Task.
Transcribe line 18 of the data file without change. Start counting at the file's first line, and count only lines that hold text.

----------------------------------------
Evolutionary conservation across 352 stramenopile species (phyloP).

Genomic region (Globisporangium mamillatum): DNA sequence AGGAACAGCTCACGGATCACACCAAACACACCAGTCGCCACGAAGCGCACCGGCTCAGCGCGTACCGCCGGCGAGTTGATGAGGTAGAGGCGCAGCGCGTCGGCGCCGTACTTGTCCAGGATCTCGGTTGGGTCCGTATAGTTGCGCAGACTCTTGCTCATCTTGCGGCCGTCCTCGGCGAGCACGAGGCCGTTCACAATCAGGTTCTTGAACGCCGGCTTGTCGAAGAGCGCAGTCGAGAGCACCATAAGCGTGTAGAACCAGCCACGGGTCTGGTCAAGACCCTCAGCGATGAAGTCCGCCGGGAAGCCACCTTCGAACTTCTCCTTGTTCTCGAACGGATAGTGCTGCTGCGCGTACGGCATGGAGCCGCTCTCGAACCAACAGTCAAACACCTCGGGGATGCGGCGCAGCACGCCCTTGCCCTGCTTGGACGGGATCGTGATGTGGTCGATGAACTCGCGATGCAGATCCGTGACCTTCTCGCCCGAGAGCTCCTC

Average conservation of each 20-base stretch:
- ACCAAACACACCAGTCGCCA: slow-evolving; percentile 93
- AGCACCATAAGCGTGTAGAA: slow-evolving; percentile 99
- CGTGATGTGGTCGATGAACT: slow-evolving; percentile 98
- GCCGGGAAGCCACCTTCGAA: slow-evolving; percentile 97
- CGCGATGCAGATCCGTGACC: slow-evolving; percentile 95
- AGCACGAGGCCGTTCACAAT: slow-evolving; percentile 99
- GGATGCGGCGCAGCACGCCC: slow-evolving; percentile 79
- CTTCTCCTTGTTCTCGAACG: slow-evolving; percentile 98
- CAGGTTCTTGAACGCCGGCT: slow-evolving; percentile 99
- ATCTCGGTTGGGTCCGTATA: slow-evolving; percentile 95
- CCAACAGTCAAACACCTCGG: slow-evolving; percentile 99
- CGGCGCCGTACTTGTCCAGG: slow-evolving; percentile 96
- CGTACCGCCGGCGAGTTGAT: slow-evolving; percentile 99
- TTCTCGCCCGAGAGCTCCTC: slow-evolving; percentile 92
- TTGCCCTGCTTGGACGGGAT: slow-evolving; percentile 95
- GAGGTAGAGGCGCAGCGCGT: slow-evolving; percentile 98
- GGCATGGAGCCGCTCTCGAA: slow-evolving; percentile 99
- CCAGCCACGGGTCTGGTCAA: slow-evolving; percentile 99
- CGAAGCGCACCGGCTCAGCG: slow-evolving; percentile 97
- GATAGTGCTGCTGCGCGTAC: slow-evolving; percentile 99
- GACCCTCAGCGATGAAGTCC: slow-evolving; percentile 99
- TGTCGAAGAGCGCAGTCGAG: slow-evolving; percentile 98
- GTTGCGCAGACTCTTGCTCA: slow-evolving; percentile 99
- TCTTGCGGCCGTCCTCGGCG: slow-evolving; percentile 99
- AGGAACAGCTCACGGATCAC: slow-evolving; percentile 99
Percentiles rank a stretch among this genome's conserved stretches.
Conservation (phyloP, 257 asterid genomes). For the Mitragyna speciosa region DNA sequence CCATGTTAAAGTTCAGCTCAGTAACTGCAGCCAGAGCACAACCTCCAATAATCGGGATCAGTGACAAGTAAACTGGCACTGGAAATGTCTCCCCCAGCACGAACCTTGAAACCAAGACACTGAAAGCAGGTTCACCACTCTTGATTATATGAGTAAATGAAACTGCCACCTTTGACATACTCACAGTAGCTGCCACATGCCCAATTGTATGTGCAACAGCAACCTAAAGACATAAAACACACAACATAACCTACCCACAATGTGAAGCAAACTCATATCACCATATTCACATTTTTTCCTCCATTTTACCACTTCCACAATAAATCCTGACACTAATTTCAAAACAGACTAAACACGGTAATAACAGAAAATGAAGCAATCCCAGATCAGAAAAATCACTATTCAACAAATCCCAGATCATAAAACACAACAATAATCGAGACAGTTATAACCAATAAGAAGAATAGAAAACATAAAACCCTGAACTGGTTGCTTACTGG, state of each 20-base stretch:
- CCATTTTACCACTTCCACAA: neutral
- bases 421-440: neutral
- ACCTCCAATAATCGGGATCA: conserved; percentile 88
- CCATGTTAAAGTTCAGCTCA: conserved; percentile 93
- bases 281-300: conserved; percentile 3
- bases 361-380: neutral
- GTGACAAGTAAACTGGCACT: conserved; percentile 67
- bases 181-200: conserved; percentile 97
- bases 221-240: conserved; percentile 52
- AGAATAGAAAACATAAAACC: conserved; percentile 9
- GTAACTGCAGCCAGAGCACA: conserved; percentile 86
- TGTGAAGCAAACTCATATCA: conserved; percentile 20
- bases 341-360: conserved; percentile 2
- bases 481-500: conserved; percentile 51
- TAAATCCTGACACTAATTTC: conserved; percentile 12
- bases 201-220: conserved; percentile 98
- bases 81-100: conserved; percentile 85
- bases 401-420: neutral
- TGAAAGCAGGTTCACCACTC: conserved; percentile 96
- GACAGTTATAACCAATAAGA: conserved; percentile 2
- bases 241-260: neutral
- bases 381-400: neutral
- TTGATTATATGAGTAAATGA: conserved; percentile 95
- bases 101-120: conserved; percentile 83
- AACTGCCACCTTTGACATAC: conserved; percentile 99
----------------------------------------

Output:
- TTGCCCTGCTTGGACGGGAT: slow-evolving; percentile 95